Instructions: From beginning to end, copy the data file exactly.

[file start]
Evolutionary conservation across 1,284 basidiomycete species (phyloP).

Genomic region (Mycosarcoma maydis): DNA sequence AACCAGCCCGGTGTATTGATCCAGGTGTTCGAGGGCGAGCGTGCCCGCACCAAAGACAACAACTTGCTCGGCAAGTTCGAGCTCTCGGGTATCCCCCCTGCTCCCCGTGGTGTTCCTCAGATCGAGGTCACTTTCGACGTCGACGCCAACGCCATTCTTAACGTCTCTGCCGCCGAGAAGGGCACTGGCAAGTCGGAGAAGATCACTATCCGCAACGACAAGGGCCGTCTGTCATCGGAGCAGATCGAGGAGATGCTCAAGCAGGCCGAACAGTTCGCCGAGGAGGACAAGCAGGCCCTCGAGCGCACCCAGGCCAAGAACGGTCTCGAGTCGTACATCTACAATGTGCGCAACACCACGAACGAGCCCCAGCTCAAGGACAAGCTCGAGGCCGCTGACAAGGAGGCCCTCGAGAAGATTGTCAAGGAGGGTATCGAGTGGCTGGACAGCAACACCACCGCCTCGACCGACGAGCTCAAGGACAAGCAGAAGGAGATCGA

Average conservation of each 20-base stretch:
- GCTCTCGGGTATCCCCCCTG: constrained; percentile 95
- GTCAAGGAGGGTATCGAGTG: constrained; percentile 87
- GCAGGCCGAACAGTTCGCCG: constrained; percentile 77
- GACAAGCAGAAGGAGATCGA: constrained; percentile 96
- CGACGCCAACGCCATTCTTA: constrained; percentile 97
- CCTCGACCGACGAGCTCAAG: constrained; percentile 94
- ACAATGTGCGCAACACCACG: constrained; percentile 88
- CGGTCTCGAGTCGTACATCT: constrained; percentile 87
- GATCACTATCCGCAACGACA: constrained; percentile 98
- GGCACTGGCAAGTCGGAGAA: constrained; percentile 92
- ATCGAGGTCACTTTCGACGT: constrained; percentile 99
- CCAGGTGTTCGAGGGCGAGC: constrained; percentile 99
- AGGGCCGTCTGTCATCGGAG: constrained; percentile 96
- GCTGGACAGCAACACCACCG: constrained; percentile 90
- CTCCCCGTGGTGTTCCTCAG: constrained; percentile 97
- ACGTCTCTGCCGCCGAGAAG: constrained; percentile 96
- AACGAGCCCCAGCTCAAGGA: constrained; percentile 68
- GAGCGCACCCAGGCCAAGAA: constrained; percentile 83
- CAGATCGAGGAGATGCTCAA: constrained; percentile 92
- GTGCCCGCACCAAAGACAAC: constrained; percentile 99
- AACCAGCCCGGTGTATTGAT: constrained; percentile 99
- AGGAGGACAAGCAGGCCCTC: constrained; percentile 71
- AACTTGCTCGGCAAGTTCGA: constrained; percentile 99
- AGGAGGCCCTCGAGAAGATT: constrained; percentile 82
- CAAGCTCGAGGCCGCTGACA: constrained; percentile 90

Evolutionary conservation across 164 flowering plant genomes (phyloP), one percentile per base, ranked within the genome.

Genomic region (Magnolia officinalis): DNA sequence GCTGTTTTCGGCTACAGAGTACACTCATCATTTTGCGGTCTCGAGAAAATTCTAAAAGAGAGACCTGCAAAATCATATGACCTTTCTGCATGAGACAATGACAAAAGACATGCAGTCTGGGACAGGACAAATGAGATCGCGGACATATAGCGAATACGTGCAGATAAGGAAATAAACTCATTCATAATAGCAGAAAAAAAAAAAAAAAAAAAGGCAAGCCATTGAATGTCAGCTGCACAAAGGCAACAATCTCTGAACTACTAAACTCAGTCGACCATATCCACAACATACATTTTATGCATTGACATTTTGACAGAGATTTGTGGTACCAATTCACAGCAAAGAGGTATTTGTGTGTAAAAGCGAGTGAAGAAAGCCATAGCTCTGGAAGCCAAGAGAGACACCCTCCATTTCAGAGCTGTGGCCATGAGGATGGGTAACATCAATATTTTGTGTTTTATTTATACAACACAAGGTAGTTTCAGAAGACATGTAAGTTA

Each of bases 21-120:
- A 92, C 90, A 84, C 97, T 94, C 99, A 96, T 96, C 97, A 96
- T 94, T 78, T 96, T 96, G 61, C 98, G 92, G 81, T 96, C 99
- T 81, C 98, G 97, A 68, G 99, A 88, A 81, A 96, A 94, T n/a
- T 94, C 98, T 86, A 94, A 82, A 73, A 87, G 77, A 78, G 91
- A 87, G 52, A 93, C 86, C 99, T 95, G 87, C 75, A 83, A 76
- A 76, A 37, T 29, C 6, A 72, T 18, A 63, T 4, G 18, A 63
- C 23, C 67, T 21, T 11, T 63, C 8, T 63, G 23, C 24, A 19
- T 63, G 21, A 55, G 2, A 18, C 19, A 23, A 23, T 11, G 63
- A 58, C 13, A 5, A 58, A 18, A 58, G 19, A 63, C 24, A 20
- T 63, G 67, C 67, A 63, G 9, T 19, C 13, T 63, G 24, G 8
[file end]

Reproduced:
Evolutionary conservation across 1,284 basidiomycete species (phyloP).

Genomic region (Mycosarcoma maydis): DNA sequence AACCAGCCCGGTGTATTGATCCAGGTGTTCGAGGGCGAGCGTGCCCGCACCAAAGACAACAACTTGCTCGGCAAGTTCGAGCTCTCGGGTATCCCCCCTGCTCCCCGTGGTGTTCCTCAGATCGAGGTCACTTTCGACGTCGACGCCAACGCCATTCTTAACGTCTCTGCCGCCGAGAAGGGCACTGGCAAGTCGGAGAAGATCACTATCCGCAACGACAAGGGCCGTCTGTCATCGGAGCAGATCGAGGAGATGCTCAAGCAGGCCGAACAGTTCGCCGAGGAGGACAAGCAGGCCCTCGAGCGCACCCAGGCCAAGAACGGTCTCGAGTCGTACATCTACAATGTGCGCAACACCACGAACGAGCCCCAGCTCAAGGACAAGCTCGAGGCCGCTGACAAGGAGGCCCTCGAGAAGATTGTCAAGGAGGGTATCGAGTGGCTGGACAGCAACACCACCGCCTCGACCGACGAGCTCAAGGACAAGCAGAAGGAGATCGA

Average conservation of each 20-base stretch:
- GCTCTCGGGTATCCCCCCTG: constrained; percentile 95
- GTCAAGGAGGGTATCGAGTG: constrained; percentile 87
- GCAGGCCGAACAGTTCGCCG: constrained; percentile 77
- GACAAGCAGAAGGAGATCGA: constrained; percentile 96
- CGACGCCAACGCCATTCTTA: constrained; percentile 97
- CCTCGACCGACGAGCTCAAG: constrained; percentile 94
- ACAATGTGCGCAACACCACG: constrained; percentile 88
- CGGTCTCGAGTCGTACATCT: constrained; percentile 87
- GATCACTATCCGCAACGACA: constrained; percentile 98
- GGCACTGGCAAGTCGGAGAA: constrained; percentile 92
- ATCGAGGTCACTTTCGACGT: constrained; percentile 99
- CCAGGTGTTCGAGGGCGAGC: constrained; percentile 99
- AGGGCCGTCTGTCATCGGAG: constrained; percentile 96
- GCTGGACAGCAACACCACCG: constrained; percentile 90
- CTCCCCGTGGTGTTCCTCAG: constrained; percentile 97
- ACGTCTCTGCCGCCGAGAAG: constrained; percentile 96
- AACGAGCCCCAGCTCAAGGA: constrained; percentile 68
- GAGCGCACCCAGGCCAAGAA: constrained; percentile 83
- CAGATCGAGGAGATGCTCAA: constrained; percentile 92
- GTGCCCGCACCAAAGACAAC: constrained; percentile 99
- AACCAGCCCGGTGTATTGAT: constrained; percentile 99
- AGGAGGACAAGCAGGCCCTC: constrained; percentile 71
- AACTTGCTCGGCAAGTTCGA: constrained; percentile 99
- AGGAGGCCCTCGAGAAGATT: constrained; percentile 82
- CAAGCTCGAGGCCGCTGACA: constrained; percentile 90

Evolutionary conservation across 164 flowering plant genomes (phyloP), one percentile per base, ranked within the genome.

Genomic region (Magnolia officinalis): DNA sequence GCTGTTTTCGGCTACAGAGTACACTCATCATTTTGCGGTCTCGAGAAAATTCTAAAAGAGAGACCTGCAAAATCATATGACCTTTCTGCATGAGACAATGACAAAAGACATGCAGTCTGGGACAGGACAAATGAGATCGCGGACATATAGCGAATACGTGCAGATAAGGAAATAAACTCATTCATAATAGCAGAAAAAAAAAAAAAAAAAAAGGCAAGCCATTGAATGTCAGCTGCACAAAGGCAACAATCTCTGAACTACTAAACTCAGTCGACCATATCCACAACATACATTTTATGCATTGACATTTTGACAGAGATTTGTGGTACCAATTCACAGCAAAGAGGTATTTGTGTGTAAAAGCGAGTGAAGAAAGCCATAGCTCTGGAAGCCAAGAGAGACACCCTCCATTTCAGAGCTGTGGCCATGAGGATGGGTAACATCAATATTTTGTGTTTTATTTATACAACACAAGGTAGTTTCAGAAGACATGTAAGTTA

Each of bases 21-120:
- A 92, C 90, A 84, C 97, T 94, C 99, A 96, T 96, C 97, A 96
- T 94, T 78, T 96, T 96, G 61, C 98, G 92, G 81, T 96, C 99
- T 81, C 98, G 97, A 68, G 99, A 88, A 81, A 96, A 94, T n/a
- T 94, C 98, T 86, A 94, A 82, A 73, A 87, G 77, A 78, G 91
- A 87, G 52, A 93, C 86, C 99, T 95, G 87, C 75, A 83, A 76
- A 76, A 37, T 29, C 6, A 72, T 18, A 63, T 4, G 18, A 63
- C 23, C 67, T 21, T 11, T 63, C 8, T 63, G 23, C 24, A 19
- T 63, G 21, A 55, G 2, A 18, C 19, A 23, A 23, T 11, G 63
- A 58, C 13, A 5, A 58, A 18, A 58, G 19, A 63, C 24, A 20
- T 63, G 67, C 67, A 63, G 9, T 19, C 13, T 63, G 24, G 8